Sir Hugh: We are great Shosta fans, that's why we went. During the first scenes the dissonances didn't worry me but the small-scale musical repetition did. This sort of thing often happens in operas (even more so in Shakespeare) when there's a need to get the story off the ground. I believe it's called exegesis. To give him credit Shosta does his best by inserting a visit to the barber which fails because the hero thinks the barber's hands stink. Quite funny but rather out of context. One problem is that here the music is thinnish (you may not have heard Shosta as an accompaniment to voices) and a certain monotony develops. The story really takes off when the hero seeks to advertise the nose's absence under Lost And Found in the newspaper and is told he cannot - simply because nobody has done it before. There's a great duet between the hero and the chief printer which confirms that things are brightening up.

Your view of Shosta sounds as if you've confined your listening to the strictly orchestral works (notably the symphonies) but he has other voices. Have you tried the quartets for instance?

A must read. Let's hope so. I re-read a whole chapter yesterday and for the first time ever, with three completed novels behind me, I told myself I now know something about novel-writing I didn't know before (to do with structure which doesn't show up in snippets). I wouldn't be able to prove this to anyone, other than by wasteful labour, but I feel I can rely on my instincts to some degree. Technically this is the best novel I've written. Alas this isn't a guarantee that anyone will want to read it.

Roderick Robinson said...

MikeM: I hope I've answered your observations about Shosta in my response to Sir Hugh.

Confusing? Sing-song is good because what I'm doing (or risking) is inserting authorial view and hoping it will be accepted as a thought passing through Francine's head. Alternatively some kind of extra-terrestrial view not immediately ascribable to anyone. So a change of tone, for me, is no bad thing. Here, "then" stands in for something like "come to think of it". Certainly "of course" would also work.

The absence of commas is one of those judgment calls. The sentence is very short and this might make commas look fussy. Comma-ing off "then" might also add an unwanted formality where I hoped the observation might be thought to float.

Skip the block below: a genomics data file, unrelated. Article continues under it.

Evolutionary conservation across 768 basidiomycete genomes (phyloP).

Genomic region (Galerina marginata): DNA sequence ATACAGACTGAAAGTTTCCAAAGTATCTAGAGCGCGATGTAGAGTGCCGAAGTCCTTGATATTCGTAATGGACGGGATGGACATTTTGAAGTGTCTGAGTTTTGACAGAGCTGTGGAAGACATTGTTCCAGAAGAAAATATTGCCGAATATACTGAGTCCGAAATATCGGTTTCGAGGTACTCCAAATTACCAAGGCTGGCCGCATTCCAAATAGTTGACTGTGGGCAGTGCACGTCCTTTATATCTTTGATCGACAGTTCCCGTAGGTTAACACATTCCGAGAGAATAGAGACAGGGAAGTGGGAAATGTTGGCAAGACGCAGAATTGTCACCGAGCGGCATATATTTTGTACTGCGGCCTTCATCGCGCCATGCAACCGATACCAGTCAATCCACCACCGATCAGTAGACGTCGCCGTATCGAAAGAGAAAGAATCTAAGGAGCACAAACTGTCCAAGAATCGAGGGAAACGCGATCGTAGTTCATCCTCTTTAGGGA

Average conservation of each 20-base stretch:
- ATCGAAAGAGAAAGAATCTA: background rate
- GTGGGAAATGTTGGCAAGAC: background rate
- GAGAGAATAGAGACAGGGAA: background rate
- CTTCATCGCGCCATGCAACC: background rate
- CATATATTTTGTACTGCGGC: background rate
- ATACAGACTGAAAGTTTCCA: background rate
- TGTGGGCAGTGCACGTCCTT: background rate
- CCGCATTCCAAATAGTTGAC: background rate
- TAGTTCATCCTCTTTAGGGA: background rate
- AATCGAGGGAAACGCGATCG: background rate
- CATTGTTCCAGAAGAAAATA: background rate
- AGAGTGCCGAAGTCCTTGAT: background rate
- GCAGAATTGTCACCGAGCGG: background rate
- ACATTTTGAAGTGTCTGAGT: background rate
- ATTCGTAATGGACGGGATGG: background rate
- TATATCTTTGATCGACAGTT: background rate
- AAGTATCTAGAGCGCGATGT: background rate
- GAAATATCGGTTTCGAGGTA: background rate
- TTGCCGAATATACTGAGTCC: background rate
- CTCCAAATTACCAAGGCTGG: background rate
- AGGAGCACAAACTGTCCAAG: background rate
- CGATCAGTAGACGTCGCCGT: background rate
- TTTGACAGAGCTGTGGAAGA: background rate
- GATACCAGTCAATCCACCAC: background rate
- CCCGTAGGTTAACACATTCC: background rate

When I started writing fiction (journalism's another matter) commas were much on my mind and there is no doubt their usage has evolved. George Eliot (whom I idolise) would never let them drop but I was astonished to find far fewer commas in modern authors who have a reputation for clarity. Say John Updike. All those comma musts (round things like "however") which English teachers insisted on were going by the board. In fact one writer, who may have been been talking casually (Kingsley Amis, perhaps) came up with the prescription: if in doubt, leave out. The problem then is consistency and my only defence is my inescapable rule: devote as much time to revision as to the original draft. I read and re-read trying to come upon the MS not as the author but as a normal reader. Transferring the MS to my Kindle is a great help here since the "printed" page (I jest, I jest) in Kindle helps separate the content from the act of writing.

To sum up. Second Hand is not yet half-written but it has been read and re-read quite a lot already. Once it is finished I will re-read it many more times. I may decide to rewrite this sentence though, for the moment, I can't see why. I'm aware I'm taking a risk with it (and I'm grateful that you have, in effect, pointed this out) and I assure you I'll read it with greater attention in the future.

mike M said...

Got the Shosta(quartets are mesmerizing too) got the commas thanks. If my parsing gets annoying I'm sure your replies will become less generous.